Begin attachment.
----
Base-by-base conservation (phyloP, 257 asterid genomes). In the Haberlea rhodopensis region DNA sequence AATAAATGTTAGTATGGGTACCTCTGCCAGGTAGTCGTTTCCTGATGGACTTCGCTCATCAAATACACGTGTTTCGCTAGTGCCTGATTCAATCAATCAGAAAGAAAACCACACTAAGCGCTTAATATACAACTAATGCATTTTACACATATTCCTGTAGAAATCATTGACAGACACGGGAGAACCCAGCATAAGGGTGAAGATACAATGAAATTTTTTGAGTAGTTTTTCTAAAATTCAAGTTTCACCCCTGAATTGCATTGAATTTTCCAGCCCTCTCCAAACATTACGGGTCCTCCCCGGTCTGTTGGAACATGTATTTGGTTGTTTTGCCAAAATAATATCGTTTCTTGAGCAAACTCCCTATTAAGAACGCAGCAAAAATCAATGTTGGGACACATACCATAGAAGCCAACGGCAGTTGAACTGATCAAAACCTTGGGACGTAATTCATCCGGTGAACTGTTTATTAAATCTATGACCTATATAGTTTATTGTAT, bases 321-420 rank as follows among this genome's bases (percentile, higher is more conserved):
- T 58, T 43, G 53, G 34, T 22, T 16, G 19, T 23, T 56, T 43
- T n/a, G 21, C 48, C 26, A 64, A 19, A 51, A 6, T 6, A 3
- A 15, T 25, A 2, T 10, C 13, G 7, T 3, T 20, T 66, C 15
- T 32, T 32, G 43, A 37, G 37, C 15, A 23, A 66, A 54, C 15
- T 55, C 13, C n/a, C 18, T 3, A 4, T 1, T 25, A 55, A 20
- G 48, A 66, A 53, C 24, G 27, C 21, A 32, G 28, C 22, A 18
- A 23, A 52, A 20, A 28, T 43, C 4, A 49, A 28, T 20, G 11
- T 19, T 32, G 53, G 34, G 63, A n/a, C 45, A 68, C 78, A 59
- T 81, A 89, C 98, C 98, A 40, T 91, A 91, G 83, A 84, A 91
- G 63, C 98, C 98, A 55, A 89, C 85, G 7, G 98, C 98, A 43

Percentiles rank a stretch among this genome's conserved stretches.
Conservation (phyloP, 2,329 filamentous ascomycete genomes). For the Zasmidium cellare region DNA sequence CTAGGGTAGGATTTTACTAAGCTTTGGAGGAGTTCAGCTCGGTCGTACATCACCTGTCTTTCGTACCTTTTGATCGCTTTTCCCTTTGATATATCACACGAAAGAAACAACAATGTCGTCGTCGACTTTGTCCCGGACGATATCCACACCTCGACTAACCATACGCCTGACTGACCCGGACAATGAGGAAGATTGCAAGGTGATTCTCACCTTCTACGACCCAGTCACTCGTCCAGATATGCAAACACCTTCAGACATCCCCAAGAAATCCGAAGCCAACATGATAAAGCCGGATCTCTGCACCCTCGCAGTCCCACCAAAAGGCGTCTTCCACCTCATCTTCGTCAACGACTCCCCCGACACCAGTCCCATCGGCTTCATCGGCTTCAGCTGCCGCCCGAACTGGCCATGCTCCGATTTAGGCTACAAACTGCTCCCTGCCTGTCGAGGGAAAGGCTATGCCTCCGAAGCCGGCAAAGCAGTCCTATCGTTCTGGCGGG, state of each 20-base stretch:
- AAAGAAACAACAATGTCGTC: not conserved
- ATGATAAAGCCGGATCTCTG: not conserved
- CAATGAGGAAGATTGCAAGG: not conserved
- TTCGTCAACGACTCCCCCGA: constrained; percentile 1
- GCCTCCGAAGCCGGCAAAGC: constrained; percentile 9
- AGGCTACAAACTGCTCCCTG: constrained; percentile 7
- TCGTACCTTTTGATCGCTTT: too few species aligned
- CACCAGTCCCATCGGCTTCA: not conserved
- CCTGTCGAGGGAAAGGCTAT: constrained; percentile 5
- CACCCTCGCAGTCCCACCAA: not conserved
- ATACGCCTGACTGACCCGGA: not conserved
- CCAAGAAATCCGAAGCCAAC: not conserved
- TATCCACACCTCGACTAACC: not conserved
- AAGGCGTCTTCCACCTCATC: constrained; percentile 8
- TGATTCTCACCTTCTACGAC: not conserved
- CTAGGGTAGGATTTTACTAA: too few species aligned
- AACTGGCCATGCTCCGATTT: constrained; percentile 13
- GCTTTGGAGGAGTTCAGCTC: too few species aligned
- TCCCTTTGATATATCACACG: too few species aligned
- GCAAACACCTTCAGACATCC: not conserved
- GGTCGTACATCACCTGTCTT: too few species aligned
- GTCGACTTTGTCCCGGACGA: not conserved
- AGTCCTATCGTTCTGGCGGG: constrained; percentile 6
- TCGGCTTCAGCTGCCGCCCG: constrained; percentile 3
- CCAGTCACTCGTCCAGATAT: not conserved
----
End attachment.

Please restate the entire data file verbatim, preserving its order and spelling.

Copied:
Base-by-base conservation (phyloP, 257 asterid genomes). In the Haberlea rhodopensis region DNA sequence AATAAATGTTAGTATGGGTACCTCTGCCAGGTAGTCGTTTCCTGATGGACTTCGCTCATCAAATACACGTGTTTCGCTAGTGCCTGATTCAATCAATCAGAAAGAAAACCACACTAAGCGCTTAATATACAACTAATGCATTTTACACATATTCCTGTAGAAATCATTGACAGACACGGGAGAACCCAGCATAAGGGTGAAGATACAATGAAATTTTTTGAGTAGTTTTTCTAAAATTCAAGTTTCACCCCTGAATTGCATTGAATTTTCCAGCCCTCTCCAAACATTACGGGTCCTCCCCGGTCTGTTGGAACATGTATTTGGTTGTTTTGCCAAAATAATATCGTTTCTTGAGCAAACTCCCTATTAAGAACGCAGCAAAAATCAATGTTGGGACACATACCATAGAAGCCAACGGCAGTTGAACTGATCAAAACCTTGGGACGTAATTCATCCGGTGAACTGTTTATTAAATCTATGACCTATATAGTTTATTGTAT, bases 321-420 rank as follows among this genome's bases (percentile, higher is more conserved):
- T 58, T 43, G 53, G 34, T 22, T 16, G 19, T 23, T 56, T 43
- T n/a, G 21, C 48, C 26, A 64, A 19, A 51, A 6, T 6, A 3
- A 15, T 25, A 2, T 10, C 13, G 7, T 3, T 20, T 66, C 15
- T 32, T 32, G 43, A 37, G 37, C 15, A 23, A 66, A 54, C 15
- T 55, C 13, C n/a, C 18, T 3, A 4, T 1, T 25, A 55, A 20
- G 48, A 66, A 53, C 24, G 27, C 21, A 32, G 28, C 22, A 18
- A 23, A 52, A 20, A 28, T 43, C 4, A 49, A 28, T 20, G 11
- T 19, T 32, G 53, G 34, G 63, A n/a, C 45, A 68, C 78, A 59
- T 81, A 89, C 98, C 98, A 40, T 91, A 91, G 83, A 84, A 91
- G 63, C 98, C 98, A 55, A 89, C 85, G 7, G 98, C 98, A 43

Percentiles rank a stretch among this genome's conserved stretches.
Conservation (phyloP, 2,329 filamentous ascomycete genomes). For the Zasmidium cellare region DNA sequence CTAGGGTAGGATTTTACTAAGCTTTGGAGGAGTTCAGCTCGGTCGTACATCACCTGTCTTTCGTACCTTTTGATCGCTTTTCCCTTTGATATATCACACGAAAGAAACAACAATGTCGTCGTCGACTTTGTCCCGGACGATATCCACACCTCGACTAACCATACGCCTGACTGACCCGGACAATGAGGAAGATTGCAAGGTGATTCTCACCTTCTACGACCCAGTCACTCGTCCAGATATGCAAACACCTTCAGACATCCCCAAGAAATCCGAAGCCAACATGATAAAGCCGGATCTCTGCACCCTCGCAGTCCCACCAAAAGGCGTCTTCCACCTCATCTTCGTCAACGACTCCCCCGACACCAGTCCCATCGGCTTCATCGGCTTCAGCTGCCGCCCGAACTGGCCATGCTCCGATTTAGGCTACAAACTGCTCCCTGCCTGTCGAGGGAAAGGCTATGCCTCCGAAGCCGGCAAAGCAGTCCTATCGTTCTGGCGGG, state of each 20-base stretch:
- AAAGAAACAACAATGTCGTC: not conserved
- ATGATAAAGCCGGATCTCTG: not conserved
- CAATGAGGAAGATTGCAAGG: not conserved
- TTCGTCAACGACTCCCCCGA: constrained; percentile 1
- GCCTCCGAAGCCGGCAAAGC: constrained; percentile 9
- AGGCTACAAACTGCTCCCTG: constrained; percentile 7
- TCGTACCTTTTGATCGCTTT: too few species aligned
- CACCAGTCCCATCGGCTTCA: not conserved
- CCTGTCGAGGGAAAGGCTAT: constrained; percentile 5
- CACCCTCGCAGTCCCACCAA: not conserved
- ATACGCCTGACTGACCCGGA: not conserved
- CCAAGAAATCCGAAGCCAAC: not conserved
- TATCCACACCTCGACTAACC: not conserved
- AAGGCGTCTTCCACCTCATC: constrained; percentile 8
- TGATTCTCACCTTCTACGAC: not conserved
- CTAGGGTAGGATTTTACTAA: too few species aligned
- AACTGGCCATGCTCCGATTT: constrained; percentile 13
- GCTTTGGAGGAGTTCAGCTC: too few species aligned
- TCCCTTTGATATATCACACG: too few species aligned
- GCAAACACCTTCAGACATCC: not conserved
- GGTCGTACATCACCTGTCTT: too few species aligned
- GTCGACTTTGTCCCGGACGA: not conserved
- AGTCCTATCGTTCTGGCGGG: constrained; percentile 6
- TCGGCTTCAGCTGCCGCCCG: constrained; percentile 3
- CCAGTCACTCGTCCAGATAT: not conserved